There is a global killer that touches even UNC’s campus. It kills more than 3 million people a year and continues to tally lives. This murderer is the acquired immune deficiency syndrome, commonly known as AIDS.
When more than 10 campus organizations banded together to kick off World AIDS Week on Monday, about 30 students came together to hear thoughts on AIDS prevention and emotional stories.
The ceremony Monday started with a discussion by Dr. Charles van der Horst, a UNC professor of medicine and AIDS doctor. He has been researching AIDS since 1981 and continues research and treatment in South Africa.
Van der Horst said educating children about sexually transmitted diseases, anatomy and relationships in elementary through high school is an important first step toward preventing the spread of the infection.
Helping those who have recently changed their sexual orientations and might fall prey to sexual predators and putting clinics with professional health care workers in middle and high schools are the other two top actions Horst suggested.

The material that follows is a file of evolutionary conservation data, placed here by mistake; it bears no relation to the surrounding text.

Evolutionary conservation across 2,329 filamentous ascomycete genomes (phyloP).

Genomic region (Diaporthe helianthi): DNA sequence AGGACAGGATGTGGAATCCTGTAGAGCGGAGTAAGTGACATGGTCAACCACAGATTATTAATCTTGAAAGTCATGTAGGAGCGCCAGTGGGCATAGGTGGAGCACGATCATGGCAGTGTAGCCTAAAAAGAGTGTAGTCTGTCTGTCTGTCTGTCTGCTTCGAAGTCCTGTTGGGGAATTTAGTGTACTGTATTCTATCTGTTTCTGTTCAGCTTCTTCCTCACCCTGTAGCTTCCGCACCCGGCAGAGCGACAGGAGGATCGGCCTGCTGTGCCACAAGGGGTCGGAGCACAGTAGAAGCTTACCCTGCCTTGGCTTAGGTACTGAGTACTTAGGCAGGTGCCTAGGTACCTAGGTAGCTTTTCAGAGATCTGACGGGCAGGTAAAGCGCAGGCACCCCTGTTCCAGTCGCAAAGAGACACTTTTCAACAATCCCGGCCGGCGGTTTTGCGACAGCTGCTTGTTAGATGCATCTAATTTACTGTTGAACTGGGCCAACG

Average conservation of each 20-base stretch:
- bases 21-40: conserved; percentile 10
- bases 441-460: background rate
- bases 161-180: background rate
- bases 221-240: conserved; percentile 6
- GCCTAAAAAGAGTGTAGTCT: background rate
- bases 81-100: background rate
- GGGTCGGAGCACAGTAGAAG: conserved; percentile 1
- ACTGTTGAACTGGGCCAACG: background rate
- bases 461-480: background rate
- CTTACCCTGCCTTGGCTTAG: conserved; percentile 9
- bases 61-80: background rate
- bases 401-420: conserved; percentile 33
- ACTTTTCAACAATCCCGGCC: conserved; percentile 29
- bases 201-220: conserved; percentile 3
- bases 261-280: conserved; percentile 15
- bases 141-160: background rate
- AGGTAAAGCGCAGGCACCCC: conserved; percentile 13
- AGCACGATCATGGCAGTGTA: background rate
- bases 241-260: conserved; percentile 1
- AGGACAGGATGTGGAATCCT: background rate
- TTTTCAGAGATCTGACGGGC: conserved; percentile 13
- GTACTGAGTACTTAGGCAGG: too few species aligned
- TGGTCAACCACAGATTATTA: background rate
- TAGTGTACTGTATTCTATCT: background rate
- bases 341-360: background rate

Terri Phoenix, director of the Gay, Lesbian, Bisexual, Transgender-Straight Alliance, spoke about the AIDS Memorial Quilt.
Developed in 1987, the quilt is the largest community art project in the world and takes up 275 NCAA basketball courts. Only 19 percent of AIDS deaths in the United States are represented on the quilt.
Family and friends of those who have succumbed to the AIDS virus can make a quilt panel honoring that person.
“There are four panels on the quilt that represent close friends of mine,” Phoenix said.
About 30 people gathered for the event – many with personal stories and great passion for AIDS awareness.
“I feel real strongly about the cause,” freshman Kelley Mathys said. “I have been interested in AIDS/HIV awareness for a while. . We need to teach kids early. People don’t realize they have (AIDS) and continue to spread it.”
Monday’s event was part of an AIDS awareness week that aims to bring information to the forefront of people’s minds and remember those whose lives were taken by the virus.
“World AIDS Week is a week-long program that occurs because AIDS is something that is affecting humanity today,” said Elizabeth Bernold, president of N.C. Hillel, one of the event’s sponsors. “It creates a connection between the student body.”
Bernold said she cared more about what people took away from the events taking place on campus than the number of attendees.
“It’s the personal connections, not the numbers, that are important,” she said.
And the different groups sponsoring this week’s events also are making connections through their collective efforts.